Geekzone: technology news, blogs, forums
Guest
Welcome Guest.
You haven't logged in yet. If you don't have an account you can register now.




Glurp
9512 posts

Uber Geek
+1 received by user: 4508

Subscriber

Topic # 243275 4-Dec-2018 10:02
Send private message

Who here is an astrophysicist? I am reading about the OSIRIS-REx probe sent to Bennu. Because the gravity is so low, it is difficult to keep the probe in orbit. My question is, why bother? Would it not be simpler to just let the probe bump down onto the asteroid after doing a photo survey on approach? They have to match speeds anyway and I would think it would be easier just to let gravity join it up with the asteroid rather than try to stay in orbit. When it is time to leave, it shouldn't be difficult to achieve escape velocity. Can someone explain this please?

 

 





I reject your reality and substitute my own. - Adam Savage
 


Filter this topic showing only the reply marked as answer Create new topic
4033 posts

Uber Geek
+1 received by user: 1352


  Reply # 2139051 4-Dec-2018 10:16
One person supports this post
Send private message

Brian May would be the coolest astrophysicist around... hopefully he reads gz :)

 

I don't think it is as easy to touch down as you think. Wildly undulating surfaces, caves, gas explosions and fissures, unpredictable gravity field would confuse the concept of up and down.   Cos, you have to set down at a location and orientation where you can still get power and communicate back home.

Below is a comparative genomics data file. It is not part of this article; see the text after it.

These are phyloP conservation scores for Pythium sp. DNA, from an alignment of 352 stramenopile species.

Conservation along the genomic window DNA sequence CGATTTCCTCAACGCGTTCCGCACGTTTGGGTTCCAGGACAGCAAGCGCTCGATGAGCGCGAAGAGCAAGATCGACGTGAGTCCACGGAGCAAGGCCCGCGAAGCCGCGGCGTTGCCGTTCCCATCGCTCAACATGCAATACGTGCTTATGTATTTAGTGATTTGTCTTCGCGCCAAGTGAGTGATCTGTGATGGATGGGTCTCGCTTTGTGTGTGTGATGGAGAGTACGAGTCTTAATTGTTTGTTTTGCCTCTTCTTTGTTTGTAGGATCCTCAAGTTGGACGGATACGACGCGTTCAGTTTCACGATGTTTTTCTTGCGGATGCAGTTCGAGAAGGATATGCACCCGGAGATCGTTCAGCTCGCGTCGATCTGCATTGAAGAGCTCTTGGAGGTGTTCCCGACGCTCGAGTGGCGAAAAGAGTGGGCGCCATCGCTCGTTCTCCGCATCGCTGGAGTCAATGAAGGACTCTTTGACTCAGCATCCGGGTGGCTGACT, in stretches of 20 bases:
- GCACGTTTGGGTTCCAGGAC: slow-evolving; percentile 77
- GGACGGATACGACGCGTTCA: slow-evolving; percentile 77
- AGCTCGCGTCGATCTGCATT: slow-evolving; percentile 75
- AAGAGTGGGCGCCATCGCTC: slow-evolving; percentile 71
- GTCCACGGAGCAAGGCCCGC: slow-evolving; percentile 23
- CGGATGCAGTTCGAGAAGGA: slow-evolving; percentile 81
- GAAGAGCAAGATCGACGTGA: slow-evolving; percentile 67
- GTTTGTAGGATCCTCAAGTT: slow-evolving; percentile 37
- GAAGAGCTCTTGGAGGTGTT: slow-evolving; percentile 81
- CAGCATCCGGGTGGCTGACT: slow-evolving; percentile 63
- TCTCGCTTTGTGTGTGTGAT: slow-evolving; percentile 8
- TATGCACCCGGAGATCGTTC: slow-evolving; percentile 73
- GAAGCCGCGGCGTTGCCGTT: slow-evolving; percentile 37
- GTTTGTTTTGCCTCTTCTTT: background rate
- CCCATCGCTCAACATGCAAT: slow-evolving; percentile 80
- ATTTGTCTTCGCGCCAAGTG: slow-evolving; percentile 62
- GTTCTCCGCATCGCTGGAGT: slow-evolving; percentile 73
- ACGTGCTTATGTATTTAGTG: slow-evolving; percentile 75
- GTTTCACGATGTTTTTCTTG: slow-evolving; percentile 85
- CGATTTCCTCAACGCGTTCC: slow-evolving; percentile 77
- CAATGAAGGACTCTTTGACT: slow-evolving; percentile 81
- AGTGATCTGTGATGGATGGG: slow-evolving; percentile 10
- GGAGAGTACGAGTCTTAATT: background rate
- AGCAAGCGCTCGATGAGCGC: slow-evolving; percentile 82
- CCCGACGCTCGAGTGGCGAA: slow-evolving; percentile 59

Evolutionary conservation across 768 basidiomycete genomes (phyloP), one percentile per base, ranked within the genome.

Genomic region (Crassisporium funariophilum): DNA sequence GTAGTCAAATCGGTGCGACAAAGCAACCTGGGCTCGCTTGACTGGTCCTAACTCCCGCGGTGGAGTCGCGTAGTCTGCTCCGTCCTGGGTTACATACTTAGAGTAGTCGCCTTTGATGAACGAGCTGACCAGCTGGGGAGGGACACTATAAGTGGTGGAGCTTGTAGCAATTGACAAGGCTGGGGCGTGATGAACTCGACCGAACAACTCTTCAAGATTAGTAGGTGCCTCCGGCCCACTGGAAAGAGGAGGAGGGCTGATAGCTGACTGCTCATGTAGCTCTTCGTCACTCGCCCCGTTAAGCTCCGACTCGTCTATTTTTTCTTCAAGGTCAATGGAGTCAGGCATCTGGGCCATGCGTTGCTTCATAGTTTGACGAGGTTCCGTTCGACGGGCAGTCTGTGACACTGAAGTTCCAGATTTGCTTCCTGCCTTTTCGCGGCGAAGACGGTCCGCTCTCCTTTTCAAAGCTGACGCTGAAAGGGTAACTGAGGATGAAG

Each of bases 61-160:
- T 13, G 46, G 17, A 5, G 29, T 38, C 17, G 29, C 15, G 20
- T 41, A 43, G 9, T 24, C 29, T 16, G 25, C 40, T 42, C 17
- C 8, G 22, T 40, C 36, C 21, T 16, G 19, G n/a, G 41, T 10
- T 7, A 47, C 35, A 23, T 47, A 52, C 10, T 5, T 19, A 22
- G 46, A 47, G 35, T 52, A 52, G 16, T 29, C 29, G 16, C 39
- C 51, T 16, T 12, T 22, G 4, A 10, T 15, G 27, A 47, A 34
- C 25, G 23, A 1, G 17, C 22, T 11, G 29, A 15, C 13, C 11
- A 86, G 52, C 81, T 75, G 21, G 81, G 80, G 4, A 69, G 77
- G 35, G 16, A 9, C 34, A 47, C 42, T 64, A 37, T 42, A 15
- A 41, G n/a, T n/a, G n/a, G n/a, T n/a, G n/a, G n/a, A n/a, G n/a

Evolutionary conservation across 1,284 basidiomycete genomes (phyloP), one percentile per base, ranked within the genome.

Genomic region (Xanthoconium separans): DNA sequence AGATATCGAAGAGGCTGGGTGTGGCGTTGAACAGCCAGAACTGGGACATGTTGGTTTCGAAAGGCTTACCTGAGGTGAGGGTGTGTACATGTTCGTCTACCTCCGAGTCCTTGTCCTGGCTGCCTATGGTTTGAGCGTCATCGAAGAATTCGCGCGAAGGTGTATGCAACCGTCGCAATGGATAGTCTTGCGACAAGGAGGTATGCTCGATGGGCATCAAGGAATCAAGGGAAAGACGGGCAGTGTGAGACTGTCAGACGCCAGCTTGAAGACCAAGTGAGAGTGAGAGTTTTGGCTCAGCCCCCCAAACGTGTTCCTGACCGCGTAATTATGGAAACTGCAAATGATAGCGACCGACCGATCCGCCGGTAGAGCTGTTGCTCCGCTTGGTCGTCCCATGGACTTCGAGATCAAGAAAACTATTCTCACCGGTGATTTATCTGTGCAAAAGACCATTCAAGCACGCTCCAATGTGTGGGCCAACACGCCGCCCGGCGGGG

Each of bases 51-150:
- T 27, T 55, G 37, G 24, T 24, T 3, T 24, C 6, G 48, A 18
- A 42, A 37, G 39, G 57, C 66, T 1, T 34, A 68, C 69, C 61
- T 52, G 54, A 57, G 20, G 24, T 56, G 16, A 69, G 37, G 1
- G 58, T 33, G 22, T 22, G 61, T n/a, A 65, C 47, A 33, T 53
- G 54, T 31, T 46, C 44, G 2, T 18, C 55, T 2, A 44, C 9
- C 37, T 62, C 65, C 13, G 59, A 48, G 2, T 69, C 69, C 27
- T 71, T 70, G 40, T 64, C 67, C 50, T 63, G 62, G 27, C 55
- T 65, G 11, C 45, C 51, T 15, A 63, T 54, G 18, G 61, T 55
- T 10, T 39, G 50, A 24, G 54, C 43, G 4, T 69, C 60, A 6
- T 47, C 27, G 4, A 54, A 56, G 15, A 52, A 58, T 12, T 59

Did you see armageddon? I like to think this is how it might be. 




Glurp
9512 posts

Uber Geek
+1 received by user: 4508

Subscriber

  Reply # 2139057 4-Dec-2018 10:24
Send private message

You are thinking of a comet. Asteroids are much quieter.

 

 





I reject your reality and substitute my own. - Adam Savage
 


 
 
 
 


13843 posts

Uber Geek
+1 received by user: 6606

Trusted
Subscriber

  Reply # 2139063 4-Dec-2018 10:31
Send private message

It makes soft contact with the surface and will return to with a sample circa 2023





Mike
Retired IT Manager. 
The views stated in my posts are my personal views and not that of any other organisation.

 

Using empathy takes no energy and can gain so much. Try it.

 

 


15358 posts

Uber Geek
+1 received by user: 2984
Inactive user


  Reply # 2139065 4-Dec-2018 10:35
Send private message

surfisup1000:

 

Brian May would be the coolest astrophysicist around... hopefully he reads gz :)

 

I don't think it is as easy to touch down as you think. Wildly undulating surfaces, caves, gas explosions and fissures, unpredictable gravity field would confuse the concept of up and down.   Cos, you have to set down at a location and orientation where you can still get power and communicate back home. 

 

Did you see armageddon? I like to think this is how it might be. 

 

 

Brian Cox you mean?


15358 posts

Uber Geek
+1 received by user: 2984
Inactive user


  Reply # 2139096 4-Dec-2018 10:40
Send private message

Ah the Queen guy, and he got a PhD is Astrophysics as well! And one named after him, so yes, that pretty cool


707 posts

Ultimate Geek